An investigation of the videos and the subsequent teardown of the device itself revealed exactly what you would expect. A tiny pinhole camera, probably taken from a ‘spy camera’ device, takes video whenever movement is detected. Oddly, there’s an audio track to these videos, but [Matt] says that makes sense; the scammers can hear the beeps made by the ATM with every keypress and correlate them to each button pressed.

Of course, the black hats behind this skimmer need two things: the card number, and the PIN. This tiny spy cam only gets the PIN, and there wasn’t a device over or in the card slot in the ATM. How did the scammers get the card number, then? Most likely, the thieves are getting the card number by sniffing the ATM’s connection to the outside world. It’s a bit more complex than sticking a magnetic card reader over the ATM’s card slot, but it’s harder to detect.

Atmel Removes Full-Swing Crystal Oscillator

It is one of our favorite chips, and the brains behind the Arduino UNO and its clones, and it’s getting a tweak (PDF). The ATmega328 and other megaX8-series chips have undergone a subtle design change that probably won’t affect you, but will cause hours of debugging headaches if it does. So here’s your heads-up. The full-swing oscillator driver circuitry is being removed. As always, there’s good news and bad news.

The older ATmega chips had two different crystal drivers, a low-power one that worked for lower speeds, and higher-current version that would make even recalcitrant crystals with fat loading capacitors sing. This “full-swing” crystal driver was good for 16 MHz and up.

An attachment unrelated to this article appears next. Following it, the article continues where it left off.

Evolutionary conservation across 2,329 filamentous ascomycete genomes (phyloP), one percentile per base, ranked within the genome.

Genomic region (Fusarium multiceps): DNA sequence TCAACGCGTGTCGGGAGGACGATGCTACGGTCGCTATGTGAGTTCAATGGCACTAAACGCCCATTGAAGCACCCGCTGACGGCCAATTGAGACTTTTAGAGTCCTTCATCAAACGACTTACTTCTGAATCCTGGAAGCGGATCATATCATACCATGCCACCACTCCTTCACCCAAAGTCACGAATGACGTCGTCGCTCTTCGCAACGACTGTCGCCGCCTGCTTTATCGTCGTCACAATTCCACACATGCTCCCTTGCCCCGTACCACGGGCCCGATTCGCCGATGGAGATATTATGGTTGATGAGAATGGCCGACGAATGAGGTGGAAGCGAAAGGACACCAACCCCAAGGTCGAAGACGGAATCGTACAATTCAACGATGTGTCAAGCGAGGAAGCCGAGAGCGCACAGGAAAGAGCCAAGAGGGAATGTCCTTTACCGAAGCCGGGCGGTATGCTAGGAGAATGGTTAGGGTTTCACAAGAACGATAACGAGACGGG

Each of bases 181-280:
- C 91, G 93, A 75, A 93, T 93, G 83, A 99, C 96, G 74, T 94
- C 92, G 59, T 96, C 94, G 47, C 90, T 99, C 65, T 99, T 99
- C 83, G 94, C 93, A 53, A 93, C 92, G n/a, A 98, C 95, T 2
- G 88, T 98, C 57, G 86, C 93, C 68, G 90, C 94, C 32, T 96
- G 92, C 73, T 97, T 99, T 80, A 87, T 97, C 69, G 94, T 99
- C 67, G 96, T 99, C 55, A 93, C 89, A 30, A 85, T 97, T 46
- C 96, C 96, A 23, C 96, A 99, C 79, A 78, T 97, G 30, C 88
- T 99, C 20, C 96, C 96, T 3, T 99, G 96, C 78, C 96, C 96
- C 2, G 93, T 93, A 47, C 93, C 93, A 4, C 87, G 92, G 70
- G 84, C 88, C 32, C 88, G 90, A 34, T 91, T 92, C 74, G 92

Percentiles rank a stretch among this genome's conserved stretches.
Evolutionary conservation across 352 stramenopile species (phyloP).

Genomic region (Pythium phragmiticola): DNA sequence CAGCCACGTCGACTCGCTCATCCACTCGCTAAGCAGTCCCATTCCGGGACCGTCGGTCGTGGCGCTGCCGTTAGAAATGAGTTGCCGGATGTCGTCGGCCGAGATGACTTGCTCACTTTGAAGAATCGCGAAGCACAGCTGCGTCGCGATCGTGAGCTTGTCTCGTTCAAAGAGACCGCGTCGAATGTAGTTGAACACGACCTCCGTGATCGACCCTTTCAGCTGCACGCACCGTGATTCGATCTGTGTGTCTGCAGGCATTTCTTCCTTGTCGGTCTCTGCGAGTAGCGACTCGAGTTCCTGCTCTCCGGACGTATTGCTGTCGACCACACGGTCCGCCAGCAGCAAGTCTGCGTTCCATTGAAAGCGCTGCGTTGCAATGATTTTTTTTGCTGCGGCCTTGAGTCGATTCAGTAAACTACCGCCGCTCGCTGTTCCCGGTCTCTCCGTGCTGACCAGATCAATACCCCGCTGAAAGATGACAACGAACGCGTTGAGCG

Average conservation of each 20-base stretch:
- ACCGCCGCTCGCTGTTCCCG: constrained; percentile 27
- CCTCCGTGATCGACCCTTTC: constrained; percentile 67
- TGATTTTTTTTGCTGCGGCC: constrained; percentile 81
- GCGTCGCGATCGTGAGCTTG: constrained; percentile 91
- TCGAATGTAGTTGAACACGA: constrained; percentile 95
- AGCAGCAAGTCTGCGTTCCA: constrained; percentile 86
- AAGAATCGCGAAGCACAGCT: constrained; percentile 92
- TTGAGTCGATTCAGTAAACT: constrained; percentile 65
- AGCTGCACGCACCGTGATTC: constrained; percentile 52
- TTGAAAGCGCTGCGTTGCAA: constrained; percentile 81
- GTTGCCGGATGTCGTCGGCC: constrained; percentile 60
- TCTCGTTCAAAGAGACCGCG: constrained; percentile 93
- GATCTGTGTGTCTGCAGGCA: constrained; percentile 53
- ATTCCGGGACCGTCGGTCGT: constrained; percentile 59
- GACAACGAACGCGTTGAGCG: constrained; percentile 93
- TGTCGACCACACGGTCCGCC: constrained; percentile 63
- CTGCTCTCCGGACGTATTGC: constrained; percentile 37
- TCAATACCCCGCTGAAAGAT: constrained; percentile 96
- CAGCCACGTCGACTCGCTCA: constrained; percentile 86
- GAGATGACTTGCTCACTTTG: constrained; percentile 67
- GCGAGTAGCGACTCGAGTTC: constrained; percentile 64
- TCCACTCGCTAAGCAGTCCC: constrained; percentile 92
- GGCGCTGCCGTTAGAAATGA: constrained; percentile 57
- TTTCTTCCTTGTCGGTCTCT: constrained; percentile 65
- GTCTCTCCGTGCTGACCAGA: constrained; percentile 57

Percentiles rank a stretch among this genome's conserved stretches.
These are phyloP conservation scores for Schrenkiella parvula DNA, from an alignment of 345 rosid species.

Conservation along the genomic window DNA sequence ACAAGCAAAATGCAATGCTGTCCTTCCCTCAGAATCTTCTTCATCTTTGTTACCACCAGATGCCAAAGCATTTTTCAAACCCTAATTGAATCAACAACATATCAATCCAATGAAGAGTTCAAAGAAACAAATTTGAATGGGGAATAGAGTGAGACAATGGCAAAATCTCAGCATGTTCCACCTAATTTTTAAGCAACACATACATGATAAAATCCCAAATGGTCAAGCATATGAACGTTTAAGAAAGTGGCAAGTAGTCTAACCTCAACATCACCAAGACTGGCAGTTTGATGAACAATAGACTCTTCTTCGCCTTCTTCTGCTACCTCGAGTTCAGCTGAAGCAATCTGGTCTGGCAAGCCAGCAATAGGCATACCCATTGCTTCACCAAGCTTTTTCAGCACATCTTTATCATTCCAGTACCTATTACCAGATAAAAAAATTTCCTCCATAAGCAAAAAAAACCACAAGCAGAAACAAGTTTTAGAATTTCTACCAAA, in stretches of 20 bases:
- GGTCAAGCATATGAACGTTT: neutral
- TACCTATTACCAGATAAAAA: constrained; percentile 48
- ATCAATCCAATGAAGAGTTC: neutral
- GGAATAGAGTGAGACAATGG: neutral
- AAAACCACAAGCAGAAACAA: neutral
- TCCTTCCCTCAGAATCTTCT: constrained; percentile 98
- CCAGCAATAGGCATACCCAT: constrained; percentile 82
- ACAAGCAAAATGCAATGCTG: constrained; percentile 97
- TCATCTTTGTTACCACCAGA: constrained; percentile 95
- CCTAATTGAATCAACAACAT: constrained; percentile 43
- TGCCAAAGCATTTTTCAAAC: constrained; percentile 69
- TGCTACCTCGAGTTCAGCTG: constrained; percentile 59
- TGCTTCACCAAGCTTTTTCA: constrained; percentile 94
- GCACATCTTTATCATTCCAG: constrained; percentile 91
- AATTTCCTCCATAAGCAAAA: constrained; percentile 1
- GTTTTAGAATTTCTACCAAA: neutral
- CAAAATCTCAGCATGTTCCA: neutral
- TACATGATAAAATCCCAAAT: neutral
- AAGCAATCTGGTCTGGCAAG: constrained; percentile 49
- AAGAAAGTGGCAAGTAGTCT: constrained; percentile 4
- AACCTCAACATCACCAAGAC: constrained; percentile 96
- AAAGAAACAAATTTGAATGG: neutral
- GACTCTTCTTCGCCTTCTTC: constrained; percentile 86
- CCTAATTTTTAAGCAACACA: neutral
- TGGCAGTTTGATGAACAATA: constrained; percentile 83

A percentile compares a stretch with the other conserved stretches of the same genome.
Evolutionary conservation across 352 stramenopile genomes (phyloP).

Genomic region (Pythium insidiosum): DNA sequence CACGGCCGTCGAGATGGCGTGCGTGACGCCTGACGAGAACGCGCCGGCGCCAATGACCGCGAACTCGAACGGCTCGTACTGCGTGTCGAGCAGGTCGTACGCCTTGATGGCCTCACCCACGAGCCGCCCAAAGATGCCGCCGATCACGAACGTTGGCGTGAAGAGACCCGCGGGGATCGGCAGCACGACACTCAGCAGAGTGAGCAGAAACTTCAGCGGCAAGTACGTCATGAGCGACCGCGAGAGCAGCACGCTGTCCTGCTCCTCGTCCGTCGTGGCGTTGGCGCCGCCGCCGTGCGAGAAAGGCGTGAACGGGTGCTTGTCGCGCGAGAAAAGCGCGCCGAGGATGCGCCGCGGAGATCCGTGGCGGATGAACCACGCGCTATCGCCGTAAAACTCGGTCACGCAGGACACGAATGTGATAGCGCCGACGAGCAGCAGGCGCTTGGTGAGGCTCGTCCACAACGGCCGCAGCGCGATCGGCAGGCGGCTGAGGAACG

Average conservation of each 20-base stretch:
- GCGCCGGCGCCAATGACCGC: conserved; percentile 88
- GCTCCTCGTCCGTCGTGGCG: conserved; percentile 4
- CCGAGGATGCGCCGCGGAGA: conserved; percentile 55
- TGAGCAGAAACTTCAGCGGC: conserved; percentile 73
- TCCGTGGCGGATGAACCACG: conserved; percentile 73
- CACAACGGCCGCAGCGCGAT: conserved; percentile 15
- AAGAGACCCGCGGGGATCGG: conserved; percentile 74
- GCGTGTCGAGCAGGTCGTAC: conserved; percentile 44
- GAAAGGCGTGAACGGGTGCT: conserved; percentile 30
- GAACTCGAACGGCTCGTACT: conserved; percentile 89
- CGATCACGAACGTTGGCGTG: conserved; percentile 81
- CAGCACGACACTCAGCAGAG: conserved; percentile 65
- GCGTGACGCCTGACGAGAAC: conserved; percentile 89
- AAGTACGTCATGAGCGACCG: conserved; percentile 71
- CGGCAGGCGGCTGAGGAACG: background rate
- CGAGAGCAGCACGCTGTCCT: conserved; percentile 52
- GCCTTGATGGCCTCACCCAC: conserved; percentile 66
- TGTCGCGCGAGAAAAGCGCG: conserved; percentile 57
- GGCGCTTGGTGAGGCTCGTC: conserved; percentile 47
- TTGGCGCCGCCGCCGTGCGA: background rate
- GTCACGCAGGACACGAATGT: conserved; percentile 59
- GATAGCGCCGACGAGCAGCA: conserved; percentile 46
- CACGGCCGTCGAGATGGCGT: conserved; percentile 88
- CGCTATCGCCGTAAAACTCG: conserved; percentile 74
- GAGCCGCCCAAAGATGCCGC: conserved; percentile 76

The good news about the change is that the low-power crystal driver has been improved to the point that it’ll drive 16 MHz crystals, so you probably don’t need the full-swing driver anymore unless you’re running the chip at 20 MHz (or higher, you naughty little overclocker).

This is tremendously important for Arduinos, for instance, which run a 16 MHz crystal. Can you imagine the public-relations disaster if future Arduinos just stopped working randomly? Unclear is if this is going to ruin building up a perfboard Arduino as shown in the banner image. The full-swing oscillator was so robust that people were getting away with a lot of hacky designs and sub-optimal loading capacitor choices. Will those continue to work? Time will tell.

The bad news is that if you were using the full-swing oscillator to overcome electrical noise in your environment, you’re going to need to resort to an external oscillator instead of a simple crystal. This will increase parts cost, but might be the right thing to do anyway.

Whenever anyone changes your favorite chip, there’s a predictable kerfuffle on the forums. An Atmel representative said they can get you chips with the full-swing driver with a special order code. We’re thinking that they’re not going to let us special order ten chips, though, so we’re going to have to learn to live with the change.

The ATmega328 has already gotten a makeover, and the new version has improved peripheral devices which are certainly welcome. They don’t have the full-swing oscillator onboard, so you can pick some up now and verify if this change is going to be a problem for you or not. We don’t have any of the new chips to test out just yet.

Thanks to [Ido Gendel] for tipping us off to the change in our comment section! If you have any first-hand experience with the new chips, let us know in the comments and send in a tip anytime you trip over something awesome during your Internet travels.